The Adaptability of EQ2

Everquest 2 is a great game. In fact, I think it’s one of the best MMOs currently available. I played it pretty much solid for 3.5 years, from the day it was released to about May this year. I took a few small breaks to try out other games but I always came back to EQ2 because it had everything I was looking for. Even now I don’t really play it but I still have an active subscription and a couple of low level alts to mess around with.

The reason I stopped playing was just because I’d literally ran out of new things to do – 3.5 years is a loooong time to play a game. I was also pretty disappointed at the latest expansion as it didn’t introduce a whole lot of new stuff. EoF and RoK in comparison were fantastic and added lots of content, high and low level, to keep existing players happy but also encourage new players to join the game.

Anyway, I digress. What I want to talk about is how Everquest 2 has adapted and evolved over the years, turning it from a pretty ropey and incomplete game to a fantastically balanced and polished one.

When EQ2 was first released, it didn’t get a whole lot of praise. Most critics gave it about 7/10 which, while not terrible, isn’t exactly a ringing endorsement. And they were pretty justified in the review. The game lacked content and polish and it was absolutely full of bugs. Not only that but WoW came out just 2 weeks after it and it completely overshadowed EQ2 and compounded it’s problems by being so well polished in comparison. I think the EQ2 development team realised this and spent the next few years working their asses off to refine and redevelop EQ2 into something amazing. I honestly believe that WoW was crippling towards EQ2 and if it hadn’t been for the strong Everquest lore and fan base, EQ2 wouldn’t have survived.

Let’s look at some of the more sweeping changes and larger additions to hit EQ2 over the past few years.

2005 – 2006

  • A lot of bug fixes and tweaks to try and make the game more playable and balanced.
  • New epic raid zones added.
  • Mentor system added (amazing feature – WoW seriously needs this).
  • Bloodline Chronicles booster added.
  • New level 50 zone, Nektropos, added.
  • Trade-skill and crafting improvements.
  • Guild management and writ improvements.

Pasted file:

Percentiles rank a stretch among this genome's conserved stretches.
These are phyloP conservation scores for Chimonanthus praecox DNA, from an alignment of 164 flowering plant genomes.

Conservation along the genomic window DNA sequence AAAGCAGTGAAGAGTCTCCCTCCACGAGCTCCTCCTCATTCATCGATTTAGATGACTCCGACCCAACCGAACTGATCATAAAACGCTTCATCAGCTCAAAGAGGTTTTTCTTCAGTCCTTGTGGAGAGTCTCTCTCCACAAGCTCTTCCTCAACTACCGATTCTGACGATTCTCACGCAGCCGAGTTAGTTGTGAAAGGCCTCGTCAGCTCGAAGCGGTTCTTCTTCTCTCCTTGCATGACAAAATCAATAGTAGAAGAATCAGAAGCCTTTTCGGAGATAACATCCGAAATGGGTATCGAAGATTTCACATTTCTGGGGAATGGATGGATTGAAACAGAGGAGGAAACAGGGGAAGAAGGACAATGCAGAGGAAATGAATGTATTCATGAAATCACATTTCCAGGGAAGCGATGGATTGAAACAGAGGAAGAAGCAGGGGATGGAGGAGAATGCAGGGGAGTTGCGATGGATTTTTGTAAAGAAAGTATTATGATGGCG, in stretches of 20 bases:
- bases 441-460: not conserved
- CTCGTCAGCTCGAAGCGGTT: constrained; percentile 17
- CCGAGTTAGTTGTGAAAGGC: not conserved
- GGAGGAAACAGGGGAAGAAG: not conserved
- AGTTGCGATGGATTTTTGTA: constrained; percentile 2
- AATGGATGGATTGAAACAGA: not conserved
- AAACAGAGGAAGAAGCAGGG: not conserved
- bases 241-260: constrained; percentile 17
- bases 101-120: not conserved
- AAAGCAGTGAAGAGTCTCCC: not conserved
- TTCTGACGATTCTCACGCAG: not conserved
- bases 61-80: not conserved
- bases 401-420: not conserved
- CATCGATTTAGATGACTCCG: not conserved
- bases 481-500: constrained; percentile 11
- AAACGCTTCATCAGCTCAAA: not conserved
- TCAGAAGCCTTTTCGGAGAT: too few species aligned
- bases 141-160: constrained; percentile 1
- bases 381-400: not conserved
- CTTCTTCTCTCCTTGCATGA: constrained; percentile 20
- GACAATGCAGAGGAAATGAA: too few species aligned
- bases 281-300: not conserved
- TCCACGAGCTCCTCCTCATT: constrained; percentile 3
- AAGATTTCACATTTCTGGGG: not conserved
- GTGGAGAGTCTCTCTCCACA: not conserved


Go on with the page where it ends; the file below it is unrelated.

• New instances added.
  • Frogloks released!
  • Splitpaw Saga booster released.
  • Travel made easier.
  • Desert of Flames expansion!
  • Halloween event.
  • Veteran rewards added.

2006 – 2007

  • Complete new character progression system added. One of the biggest and most successful changes.
  • Kingdom of Sky expansion.
  • PvP servers added.
  • City barbers added.
  • Fallen Dynasty booster.
  • Guild level and management changes.
  • Huge amount of PvP tweaks.
  • Echoes of Faydwer expansion.

2007 – 2008

  • Estate of Unrest opens.
  • Sword of Destiny quest line created.
  • New mounts added.
  • City of Neriak added!
  • Arasai added!
  • New Gods added.
  • Shard of Fear released.
  • Rise of Kunark expansion released.

2008 – 2009

  • Epic weapon quests added.
  • New loot methods added.
  • Shard of Hate released.
  • Station Voice added.
  • Guild system changes.
  • Guild Halls added.
  • Shadow Odyssey released.

Yep, that’s a lot of stuff and a lot of changes. I’ve got to take my hat off to the EQ2 team for not only adding a lot of new content, a lot of it free at the time and now all of it free when you buy the latest expansion, but also for continually adapting the gameplay system to make it more refined, user-friendly and balanced.

One of the biggest changes to Everquest 2 was the character progression change. In EQ2, everyone used to have to start with a generic class like a Fighter or Scout and then, after level 10, pick a sub-class like Warrior or Predator. Eventually after level 20 you would then be able to pick your final class like Guardian or Brigand. I absolutely hated this system and I was extremely happy when it was removed. It was like the developers breathed a breath of fresh air into the game and made it far more streamlined and enjoyable, removing unnecessary bulk.

EQ2 isn’t perfect but then no MMO is. However, it’s always been a very innovate and original game and I think SoE  learnt a lot from Everquest and Star Wars: Galaxies and used their experience to subtly adapt and enhance the game without changing the fundamentals that attracted people to it in the first place.

So what’s in stock for the future of EQ2? Well, they’ve just released news about some changes to the aggro system which will revamp the fighter classes. You can read about it here. Just another example of EQ2 adapting to make the game better – I have absolute faith in the developers.

Anyway, if you’re feeling burnt out with WoW I’d recommend giving EQ2 a shot. You won’t regret it.

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4 Comments

  1. kl says:

    Interesting, I always wanted a system like that for character progression for WoW; start with a blank sheet and figure out what you want your char to be as you discover the world around you.

    After having leveled 4 chars to lvl cap in WoW I yearn for the days when you had to manually assign stat points and proficiencies.

  2. Gordon says:

    I found it quite repetitive in EQ2 – if you want to play a Berserker or Guardian you had the exact same experience from levels 1 to 20. It also meant you had to play for 20hours or so before you actually got to experience the class.

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